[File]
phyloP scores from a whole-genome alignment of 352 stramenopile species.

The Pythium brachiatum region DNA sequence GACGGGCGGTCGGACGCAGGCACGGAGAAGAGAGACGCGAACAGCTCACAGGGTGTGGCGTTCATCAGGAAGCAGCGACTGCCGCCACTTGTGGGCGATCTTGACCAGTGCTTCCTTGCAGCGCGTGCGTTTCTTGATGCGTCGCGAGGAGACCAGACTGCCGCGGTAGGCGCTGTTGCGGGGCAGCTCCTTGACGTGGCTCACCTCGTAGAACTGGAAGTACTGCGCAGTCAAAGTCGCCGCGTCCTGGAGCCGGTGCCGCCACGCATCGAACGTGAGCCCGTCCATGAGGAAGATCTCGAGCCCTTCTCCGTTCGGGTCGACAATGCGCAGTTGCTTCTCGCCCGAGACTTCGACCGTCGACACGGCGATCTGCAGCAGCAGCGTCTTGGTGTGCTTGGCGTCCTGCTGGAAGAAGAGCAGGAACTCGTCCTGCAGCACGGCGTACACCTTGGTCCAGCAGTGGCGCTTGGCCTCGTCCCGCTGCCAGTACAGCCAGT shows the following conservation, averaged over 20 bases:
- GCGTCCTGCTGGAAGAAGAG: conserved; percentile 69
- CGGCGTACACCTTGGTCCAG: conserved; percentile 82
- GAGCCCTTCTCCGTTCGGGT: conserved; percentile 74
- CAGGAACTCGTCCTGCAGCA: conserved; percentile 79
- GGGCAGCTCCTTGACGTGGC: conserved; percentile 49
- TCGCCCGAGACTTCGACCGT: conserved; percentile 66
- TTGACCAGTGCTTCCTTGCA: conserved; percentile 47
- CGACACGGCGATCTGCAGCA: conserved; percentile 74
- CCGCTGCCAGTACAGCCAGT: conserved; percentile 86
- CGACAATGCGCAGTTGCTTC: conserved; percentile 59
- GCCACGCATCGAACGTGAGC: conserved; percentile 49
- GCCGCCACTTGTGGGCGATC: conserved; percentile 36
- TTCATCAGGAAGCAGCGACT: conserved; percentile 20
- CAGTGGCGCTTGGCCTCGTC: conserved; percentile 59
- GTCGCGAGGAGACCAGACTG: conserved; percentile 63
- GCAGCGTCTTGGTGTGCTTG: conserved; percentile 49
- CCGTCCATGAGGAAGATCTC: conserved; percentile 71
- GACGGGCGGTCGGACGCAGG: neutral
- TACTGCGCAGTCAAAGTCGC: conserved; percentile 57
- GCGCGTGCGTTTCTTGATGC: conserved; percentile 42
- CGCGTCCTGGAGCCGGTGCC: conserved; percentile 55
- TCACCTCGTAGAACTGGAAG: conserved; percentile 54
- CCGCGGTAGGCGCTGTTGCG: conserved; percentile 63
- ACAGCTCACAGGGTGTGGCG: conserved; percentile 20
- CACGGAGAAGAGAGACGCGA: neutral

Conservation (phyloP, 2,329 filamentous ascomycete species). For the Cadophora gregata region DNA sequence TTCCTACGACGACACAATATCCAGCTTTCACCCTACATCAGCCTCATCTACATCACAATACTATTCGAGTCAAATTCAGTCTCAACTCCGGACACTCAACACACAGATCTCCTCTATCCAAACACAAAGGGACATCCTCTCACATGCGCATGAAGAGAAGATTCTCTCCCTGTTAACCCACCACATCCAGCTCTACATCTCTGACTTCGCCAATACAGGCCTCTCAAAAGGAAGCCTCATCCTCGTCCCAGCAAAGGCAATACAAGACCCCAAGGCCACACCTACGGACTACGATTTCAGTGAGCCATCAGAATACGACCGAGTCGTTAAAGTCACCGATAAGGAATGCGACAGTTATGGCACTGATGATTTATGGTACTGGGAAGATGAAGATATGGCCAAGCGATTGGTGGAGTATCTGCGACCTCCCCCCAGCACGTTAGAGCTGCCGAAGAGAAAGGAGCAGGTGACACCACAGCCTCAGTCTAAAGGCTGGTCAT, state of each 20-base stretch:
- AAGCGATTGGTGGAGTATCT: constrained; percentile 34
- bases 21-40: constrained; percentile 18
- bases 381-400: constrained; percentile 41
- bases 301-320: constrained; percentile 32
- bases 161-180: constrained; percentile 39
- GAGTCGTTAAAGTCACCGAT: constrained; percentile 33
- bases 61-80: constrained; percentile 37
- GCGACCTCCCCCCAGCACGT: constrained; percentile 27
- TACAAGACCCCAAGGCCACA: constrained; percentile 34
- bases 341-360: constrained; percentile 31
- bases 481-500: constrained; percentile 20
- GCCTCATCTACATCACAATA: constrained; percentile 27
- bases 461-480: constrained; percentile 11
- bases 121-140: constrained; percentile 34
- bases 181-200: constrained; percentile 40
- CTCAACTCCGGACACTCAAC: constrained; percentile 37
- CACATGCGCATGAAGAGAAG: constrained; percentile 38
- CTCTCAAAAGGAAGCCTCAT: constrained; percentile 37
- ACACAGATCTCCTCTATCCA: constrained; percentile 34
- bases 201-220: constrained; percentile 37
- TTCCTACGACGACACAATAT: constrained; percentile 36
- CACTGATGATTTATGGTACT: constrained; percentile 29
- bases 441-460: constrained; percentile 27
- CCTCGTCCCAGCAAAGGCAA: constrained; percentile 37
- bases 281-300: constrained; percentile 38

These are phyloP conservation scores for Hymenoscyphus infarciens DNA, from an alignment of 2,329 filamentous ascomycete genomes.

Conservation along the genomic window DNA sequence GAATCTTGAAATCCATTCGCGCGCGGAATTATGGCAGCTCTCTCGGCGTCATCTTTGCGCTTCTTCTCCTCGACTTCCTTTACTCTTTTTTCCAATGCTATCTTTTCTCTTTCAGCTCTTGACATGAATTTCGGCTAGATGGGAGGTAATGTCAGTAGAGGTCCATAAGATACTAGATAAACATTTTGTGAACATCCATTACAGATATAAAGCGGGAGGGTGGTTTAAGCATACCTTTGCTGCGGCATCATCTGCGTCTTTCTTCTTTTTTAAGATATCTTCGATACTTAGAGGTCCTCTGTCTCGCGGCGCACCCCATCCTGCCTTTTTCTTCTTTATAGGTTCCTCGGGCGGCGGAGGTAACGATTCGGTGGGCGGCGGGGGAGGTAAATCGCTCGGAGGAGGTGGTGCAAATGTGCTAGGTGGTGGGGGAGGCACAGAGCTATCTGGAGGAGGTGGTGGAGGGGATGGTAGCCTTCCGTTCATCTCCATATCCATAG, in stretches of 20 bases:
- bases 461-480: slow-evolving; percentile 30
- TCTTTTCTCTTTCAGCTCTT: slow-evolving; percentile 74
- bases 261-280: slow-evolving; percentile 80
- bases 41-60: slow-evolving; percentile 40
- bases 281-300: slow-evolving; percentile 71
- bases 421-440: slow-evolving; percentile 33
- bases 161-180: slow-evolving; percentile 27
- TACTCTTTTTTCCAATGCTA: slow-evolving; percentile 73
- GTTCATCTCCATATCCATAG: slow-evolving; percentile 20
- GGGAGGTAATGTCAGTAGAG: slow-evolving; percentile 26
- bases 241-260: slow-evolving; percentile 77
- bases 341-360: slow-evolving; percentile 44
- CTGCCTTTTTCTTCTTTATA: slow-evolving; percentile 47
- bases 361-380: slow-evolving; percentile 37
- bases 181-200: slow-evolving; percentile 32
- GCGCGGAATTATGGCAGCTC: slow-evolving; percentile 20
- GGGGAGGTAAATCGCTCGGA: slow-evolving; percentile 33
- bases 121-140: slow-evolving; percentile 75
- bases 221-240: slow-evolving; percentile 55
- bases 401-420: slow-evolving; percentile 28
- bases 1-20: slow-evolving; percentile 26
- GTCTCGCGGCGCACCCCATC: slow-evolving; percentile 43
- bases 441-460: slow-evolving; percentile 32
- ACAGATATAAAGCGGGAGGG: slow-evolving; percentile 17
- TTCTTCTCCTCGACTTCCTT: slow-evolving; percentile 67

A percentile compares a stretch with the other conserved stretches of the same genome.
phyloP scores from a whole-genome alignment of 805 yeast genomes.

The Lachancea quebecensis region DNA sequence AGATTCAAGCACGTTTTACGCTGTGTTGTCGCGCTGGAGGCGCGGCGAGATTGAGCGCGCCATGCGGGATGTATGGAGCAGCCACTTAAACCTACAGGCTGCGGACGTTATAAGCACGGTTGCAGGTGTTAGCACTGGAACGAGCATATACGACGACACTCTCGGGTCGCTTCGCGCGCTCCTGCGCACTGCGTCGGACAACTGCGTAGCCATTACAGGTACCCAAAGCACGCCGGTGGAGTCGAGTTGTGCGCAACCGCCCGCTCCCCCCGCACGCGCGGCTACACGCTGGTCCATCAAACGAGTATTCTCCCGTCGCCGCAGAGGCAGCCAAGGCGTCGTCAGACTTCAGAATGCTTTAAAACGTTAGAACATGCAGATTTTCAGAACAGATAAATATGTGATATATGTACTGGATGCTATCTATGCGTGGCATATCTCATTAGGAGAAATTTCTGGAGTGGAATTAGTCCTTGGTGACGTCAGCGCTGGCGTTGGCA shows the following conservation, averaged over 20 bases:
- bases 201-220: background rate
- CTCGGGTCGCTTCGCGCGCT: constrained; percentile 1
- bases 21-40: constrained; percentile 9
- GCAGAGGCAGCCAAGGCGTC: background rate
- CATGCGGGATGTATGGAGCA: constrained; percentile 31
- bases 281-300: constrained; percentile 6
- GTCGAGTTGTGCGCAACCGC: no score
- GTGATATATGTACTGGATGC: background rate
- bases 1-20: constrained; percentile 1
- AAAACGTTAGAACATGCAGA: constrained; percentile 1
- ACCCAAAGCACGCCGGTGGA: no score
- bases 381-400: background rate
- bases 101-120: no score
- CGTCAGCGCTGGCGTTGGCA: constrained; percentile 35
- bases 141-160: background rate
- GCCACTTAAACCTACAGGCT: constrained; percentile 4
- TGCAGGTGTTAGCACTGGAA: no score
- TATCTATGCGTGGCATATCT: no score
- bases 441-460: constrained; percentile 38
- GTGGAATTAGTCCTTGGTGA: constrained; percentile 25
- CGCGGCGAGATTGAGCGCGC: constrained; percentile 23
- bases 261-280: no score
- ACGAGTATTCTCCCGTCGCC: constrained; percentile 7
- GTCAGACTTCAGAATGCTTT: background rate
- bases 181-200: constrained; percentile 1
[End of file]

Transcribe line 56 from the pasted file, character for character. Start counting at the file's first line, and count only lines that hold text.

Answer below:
- bases 461-480: slow-evolving; percentile 30